What Friday's Vote Means For Growlife
As astonishing as a 150 percent 2014 jump in Growlife (OTC: PHOT) shares might seem, several companies in the smoking hot cannabis industry are up over 300 percent.
A reason for the lag: confusion on a vote to raise the authorized shares from one to three billion.
Authorized Shares vs. Outstanding Shares vs. Float
The authorized share count is simply the maximum number of shares a company can use. This is what investors will be voting on Friday. If the vote goes through, investors will be giving management authority to increase shares.
Outstanding shares are the number of shares that are currently issued. Because companies often have convertible debt and warrants, the outstanding shares are typically less than what is authorized. Additionally, shares can be issued in the future for acquisitions, which is the plan for PHOT.
The float is the number of share than can trade. A key difference between the float and outstanding shares is that if management owns a significant number of shares that are restricted, they cannot sell these on the open market.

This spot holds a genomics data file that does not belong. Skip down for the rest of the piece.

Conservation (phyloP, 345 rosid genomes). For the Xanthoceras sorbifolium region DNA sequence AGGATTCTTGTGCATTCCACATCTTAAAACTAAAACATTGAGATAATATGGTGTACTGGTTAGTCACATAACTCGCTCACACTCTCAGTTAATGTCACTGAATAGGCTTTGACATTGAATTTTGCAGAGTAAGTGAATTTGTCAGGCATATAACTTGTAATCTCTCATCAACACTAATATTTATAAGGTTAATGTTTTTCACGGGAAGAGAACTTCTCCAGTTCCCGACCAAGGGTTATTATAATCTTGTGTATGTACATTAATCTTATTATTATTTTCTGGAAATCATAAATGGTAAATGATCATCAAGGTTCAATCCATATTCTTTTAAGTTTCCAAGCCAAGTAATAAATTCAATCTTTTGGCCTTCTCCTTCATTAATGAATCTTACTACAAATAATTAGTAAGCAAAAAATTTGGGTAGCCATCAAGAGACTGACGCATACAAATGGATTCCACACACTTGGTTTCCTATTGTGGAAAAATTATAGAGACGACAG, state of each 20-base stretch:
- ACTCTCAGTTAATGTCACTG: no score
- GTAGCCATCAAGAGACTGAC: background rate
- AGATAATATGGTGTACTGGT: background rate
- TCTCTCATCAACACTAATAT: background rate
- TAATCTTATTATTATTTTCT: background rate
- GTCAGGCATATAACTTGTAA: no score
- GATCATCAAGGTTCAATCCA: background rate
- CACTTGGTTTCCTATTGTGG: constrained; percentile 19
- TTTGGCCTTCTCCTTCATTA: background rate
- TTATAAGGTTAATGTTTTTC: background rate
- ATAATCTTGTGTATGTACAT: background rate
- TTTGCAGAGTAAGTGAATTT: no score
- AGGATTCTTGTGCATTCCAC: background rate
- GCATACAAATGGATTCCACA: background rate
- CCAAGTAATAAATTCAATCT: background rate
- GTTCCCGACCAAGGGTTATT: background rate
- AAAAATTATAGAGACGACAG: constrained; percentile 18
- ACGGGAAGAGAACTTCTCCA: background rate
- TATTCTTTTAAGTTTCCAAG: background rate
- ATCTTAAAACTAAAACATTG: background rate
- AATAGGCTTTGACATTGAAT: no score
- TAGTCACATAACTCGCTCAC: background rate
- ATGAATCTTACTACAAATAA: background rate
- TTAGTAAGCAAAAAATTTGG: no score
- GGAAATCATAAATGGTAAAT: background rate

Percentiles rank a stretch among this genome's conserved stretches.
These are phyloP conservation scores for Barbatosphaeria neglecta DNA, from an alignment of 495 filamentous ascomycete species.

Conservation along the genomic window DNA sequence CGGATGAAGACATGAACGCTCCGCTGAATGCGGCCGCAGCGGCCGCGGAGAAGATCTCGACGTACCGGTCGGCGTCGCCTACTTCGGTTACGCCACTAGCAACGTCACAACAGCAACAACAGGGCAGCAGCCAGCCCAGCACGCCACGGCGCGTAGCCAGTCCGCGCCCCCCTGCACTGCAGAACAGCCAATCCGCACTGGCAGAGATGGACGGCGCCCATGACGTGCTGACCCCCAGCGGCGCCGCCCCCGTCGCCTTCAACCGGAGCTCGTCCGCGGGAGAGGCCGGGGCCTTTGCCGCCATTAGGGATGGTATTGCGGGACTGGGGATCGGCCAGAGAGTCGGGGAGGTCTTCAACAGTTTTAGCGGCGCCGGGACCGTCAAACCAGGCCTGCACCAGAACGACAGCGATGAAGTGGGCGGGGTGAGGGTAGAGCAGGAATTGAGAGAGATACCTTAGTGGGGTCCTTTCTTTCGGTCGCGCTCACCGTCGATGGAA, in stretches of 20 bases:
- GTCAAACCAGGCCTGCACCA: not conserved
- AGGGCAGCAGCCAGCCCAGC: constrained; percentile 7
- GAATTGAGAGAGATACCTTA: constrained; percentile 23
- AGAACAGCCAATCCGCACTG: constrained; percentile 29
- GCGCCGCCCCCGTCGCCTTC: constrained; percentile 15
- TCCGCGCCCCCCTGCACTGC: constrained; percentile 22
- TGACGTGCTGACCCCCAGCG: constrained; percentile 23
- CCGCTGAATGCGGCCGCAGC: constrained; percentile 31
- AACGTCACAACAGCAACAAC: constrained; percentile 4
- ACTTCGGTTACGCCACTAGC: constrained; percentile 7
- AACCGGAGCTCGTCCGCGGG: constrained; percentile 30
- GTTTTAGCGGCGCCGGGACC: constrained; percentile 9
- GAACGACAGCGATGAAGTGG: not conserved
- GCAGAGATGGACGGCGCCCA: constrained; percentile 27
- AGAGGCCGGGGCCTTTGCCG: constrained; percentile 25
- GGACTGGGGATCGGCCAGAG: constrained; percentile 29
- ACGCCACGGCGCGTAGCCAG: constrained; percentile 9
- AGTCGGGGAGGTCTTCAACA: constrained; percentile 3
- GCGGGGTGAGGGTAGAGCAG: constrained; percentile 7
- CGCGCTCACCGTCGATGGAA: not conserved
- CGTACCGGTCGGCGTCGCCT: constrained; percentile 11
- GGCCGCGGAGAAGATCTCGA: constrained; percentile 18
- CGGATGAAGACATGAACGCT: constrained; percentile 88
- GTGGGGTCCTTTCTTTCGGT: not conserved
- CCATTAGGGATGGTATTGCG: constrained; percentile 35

What This Means For Growlife
If the authorized shares rise to three billion from one billion, the outstanding shares will not; this is a big source of the confusion. Management has entered into a series of potential deals that will increase the outstanding shares, but certainly not to three billion in the very near future. Many investors are under the mistaken impression that the outstanding shares and the float will triple immediately.
Growlife will not be increasing the outstanding shares to pay costs of running the business, but rather for several deals in place. For example, Growlife will be helping to finance Creative Edge Nutrition's (OTC: FITX) expansion into Canada. The deal, which was announced in January, is somewhat complex, but PHOT is acquiring an equity stake in a Canadian MMJ facility as well as in a privately-held business, RXNB. Additionally, PHOT, as part of the deal, will be supplying equipment to CEN Biotech.
Typically an increase in authorized shares can be a bad thing, but investors need to consider whether or not these shares will be used wisely. In the case of Growlife, the company seems to have plans to increase the value of the firm with the additional authorization. Management also has substantial equity exposure.
If shareholders vote against the additional shares, they will be significantly reducing the company’s ability to close the existing deals or to make new deals, thus limiting its growth. Most likely, shareholders will approve, and PHOT will continue on its path in this exciting new legal cannabis industry.
Check out the video below for more color on PHOT:
Disclosure: 420 Investor offers an alert service that is currently long PHOT.
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Tags: Canadian MMJ